Under various forms of state legislation, dissenting shareholders of a corporation are entitled to the right to receive a cash payment for the fair value of their shares, in the event of a share-for-share merger or acquisition to which the shareholders do not consent. Dissenters' rights allow dissenting shareholders an easy way out of the company if they do not want to be a part of the merger.
Breaking Down Dissenters' Rights
Prior to this legislation, mergers and acquisitions required a unanimous vote in favor from the shareholders of the company. This allowed for just one dissenting shareholder to veto the merger or acquisition, even though it may have been in the best interest of the company. State legislation took away this right, but in turn, gave the shareholders the right to receive the cash payment for their shares instead.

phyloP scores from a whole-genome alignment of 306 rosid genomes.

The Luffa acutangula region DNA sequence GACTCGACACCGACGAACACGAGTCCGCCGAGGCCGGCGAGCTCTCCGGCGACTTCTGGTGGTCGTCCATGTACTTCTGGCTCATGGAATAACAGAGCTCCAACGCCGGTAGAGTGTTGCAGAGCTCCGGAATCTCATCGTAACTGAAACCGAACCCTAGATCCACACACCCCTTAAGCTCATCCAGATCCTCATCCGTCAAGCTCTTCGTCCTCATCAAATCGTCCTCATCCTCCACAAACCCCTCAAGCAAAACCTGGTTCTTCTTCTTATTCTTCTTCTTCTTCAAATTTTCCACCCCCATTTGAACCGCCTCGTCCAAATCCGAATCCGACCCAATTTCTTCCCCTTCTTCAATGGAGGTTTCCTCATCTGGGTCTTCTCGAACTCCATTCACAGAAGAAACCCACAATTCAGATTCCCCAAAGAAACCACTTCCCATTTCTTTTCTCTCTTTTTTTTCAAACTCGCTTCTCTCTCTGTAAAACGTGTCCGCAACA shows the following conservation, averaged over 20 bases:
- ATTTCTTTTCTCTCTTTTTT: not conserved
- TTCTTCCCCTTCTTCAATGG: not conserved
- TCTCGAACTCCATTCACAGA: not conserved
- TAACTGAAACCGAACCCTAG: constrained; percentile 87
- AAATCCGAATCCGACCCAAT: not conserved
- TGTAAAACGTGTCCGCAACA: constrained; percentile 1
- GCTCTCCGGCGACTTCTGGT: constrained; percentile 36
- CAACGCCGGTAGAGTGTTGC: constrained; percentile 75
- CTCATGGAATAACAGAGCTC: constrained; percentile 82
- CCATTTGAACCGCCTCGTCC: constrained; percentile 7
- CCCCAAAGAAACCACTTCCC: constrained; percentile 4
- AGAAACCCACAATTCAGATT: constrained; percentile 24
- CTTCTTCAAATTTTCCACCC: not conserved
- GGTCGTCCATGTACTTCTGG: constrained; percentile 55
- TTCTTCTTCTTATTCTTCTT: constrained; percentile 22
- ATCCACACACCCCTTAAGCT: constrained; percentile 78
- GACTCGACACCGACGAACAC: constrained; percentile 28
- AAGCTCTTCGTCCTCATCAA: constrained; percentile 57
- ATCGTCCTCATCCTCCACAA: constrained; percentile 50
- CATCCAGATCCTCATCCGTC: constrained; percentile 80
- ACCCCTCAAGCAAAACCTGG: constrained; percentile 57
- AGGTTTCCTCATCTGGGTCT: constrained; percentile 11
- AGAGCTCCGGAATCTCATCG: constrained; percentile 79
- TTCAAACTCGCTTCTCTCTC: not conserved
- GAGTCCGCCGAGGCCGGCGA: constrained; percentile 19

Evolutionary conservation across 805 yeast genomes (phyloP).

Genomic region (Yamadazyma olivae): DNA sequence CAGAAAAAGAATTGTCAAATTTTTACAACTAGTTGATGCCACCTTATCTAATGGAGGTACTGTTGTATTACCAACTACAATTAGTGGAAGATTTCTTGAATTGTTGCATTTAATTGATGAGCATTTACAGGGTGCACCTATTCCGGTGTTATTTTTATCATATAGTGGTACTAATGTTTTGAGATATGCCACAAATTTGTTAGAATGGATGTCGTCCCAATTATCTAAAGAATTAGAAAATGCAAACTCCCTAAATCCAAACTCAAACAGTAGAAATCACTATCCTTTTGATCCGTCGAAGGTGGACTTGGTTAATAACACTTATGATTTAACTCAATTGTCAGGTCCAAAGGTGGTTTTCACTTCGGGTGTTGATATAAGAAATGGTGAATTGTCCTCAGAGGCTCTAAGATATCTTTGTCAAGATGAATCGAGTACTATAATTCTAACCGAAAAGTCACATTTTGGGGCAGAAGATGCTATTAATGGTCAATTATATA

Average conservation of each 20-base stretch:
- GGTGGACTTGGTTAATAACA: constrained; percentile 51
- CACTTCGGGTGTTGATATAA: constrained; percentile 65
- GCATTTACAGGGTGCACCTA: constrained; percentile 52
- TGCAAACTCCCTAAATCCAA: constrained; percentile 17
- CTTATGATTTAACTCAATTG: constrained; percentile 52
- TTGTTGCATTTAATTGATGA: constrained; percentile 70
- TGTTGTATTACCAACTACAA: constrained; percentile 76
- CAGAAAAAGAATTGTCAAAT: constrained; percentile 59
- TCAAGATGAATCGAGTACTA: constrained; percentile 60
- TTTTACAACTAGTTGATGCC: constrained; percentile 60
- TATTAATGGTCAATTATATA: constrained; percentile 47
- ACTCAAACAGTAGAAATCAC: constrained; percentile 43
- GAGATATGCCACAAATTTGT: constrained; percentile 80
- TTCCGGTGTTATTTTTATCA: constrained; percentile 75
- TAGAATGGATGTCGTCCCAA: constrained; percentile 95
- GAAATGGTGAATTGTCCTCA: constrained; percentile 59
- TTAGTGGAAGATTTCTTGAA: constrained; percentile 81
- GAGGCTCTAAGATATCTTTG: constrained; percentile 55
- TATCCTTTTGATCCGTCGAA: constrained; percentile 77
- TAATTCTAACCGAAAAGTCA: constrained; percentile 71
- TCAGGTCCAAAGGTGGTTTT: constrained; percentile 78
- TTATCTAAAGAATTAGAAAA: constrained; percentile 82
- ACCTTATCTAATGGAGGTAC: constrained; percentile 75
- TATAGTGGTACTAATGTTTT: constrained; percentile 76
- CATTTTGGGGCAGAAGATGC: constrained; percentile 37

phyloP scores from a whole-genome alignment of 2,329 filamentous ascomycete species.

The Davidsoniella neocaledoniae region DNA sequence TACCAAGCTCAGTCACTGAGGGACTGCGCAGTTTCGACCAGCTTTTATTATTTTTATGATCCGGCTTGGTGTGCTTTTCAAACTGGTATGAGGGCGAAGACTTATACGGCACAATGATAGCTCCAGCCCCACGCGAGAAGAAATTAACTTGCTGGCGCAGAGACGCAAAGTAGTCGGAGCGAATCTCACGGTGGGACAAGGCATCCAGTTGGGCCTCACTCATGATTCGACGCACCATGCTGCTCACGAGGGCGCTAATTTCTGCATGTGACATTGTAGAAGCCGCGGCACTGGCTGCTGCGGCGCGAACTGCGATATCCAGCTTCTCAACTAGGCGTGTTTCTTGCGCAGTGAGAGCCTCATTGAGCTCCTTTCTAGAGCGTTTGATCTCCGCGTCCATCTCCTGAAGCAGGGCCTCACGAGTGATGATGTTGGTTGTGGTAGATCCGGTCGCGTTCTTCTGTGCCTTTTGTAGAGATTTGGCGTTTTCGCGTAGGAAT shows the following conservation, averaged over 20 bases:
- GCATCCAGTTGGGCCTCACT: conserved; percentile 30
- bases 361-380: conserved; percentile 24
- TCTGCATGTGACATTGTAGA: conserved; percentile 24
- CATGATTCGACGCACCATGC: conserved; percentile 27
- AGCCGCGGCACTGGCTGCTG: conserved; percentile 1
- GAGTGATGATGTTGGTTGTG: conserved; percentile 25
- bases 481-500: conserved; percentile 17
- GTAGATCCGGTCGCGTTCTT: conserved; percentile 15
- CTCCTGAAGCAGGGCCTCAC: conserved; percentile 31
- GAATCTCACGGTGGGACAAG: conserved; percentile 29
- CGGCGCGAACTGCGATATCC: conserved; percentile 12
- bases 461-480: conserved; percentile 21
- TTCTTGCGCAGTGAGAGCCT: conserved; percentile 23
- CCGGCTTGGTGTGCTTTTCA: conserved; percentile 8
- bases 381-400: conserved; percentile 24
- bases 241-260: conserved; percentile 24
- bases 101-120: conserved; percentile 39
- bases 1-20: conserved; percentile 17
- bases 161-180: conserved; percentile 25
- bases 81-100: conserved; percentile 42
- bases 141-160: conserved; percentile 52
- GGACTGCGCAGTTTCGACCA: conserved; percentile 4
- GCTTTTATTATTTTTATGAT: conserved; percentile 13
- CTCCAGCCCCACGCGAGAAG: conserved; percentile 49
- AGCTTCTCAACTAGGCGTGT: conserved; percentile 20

Although dissenting rights have eased a number of the obstacles to a corporate transaction, they're still not without their hiccups.
For instance, while the day-to-day operations of a corporation, and even the policies governing its ongoing operations, are generally left to the corporation's officers and directors, any "extra-ordinary" matter — such as a merger or consolidation — must be approved by the corporation's shareholders.
If the necessary majority of the corporation's shareholders approve a merger or consolidation, it will advance, and the shareholders will receive compensation. However, no shareholder who votes against the transaction is required to accept shares in the surviving or successor corporation. Instead, he or she may exercise appraisal rights.
Under appraisal rights, a dissenting shareholder who objects to an extraordinary transaction (such as a merger or consolidation) may have his or her shares of the pre-merger or pre-consolidation corporation appraised (valued), and be paid the fair market value of his or her shares by the pre-merger or pre-consolidation corporation.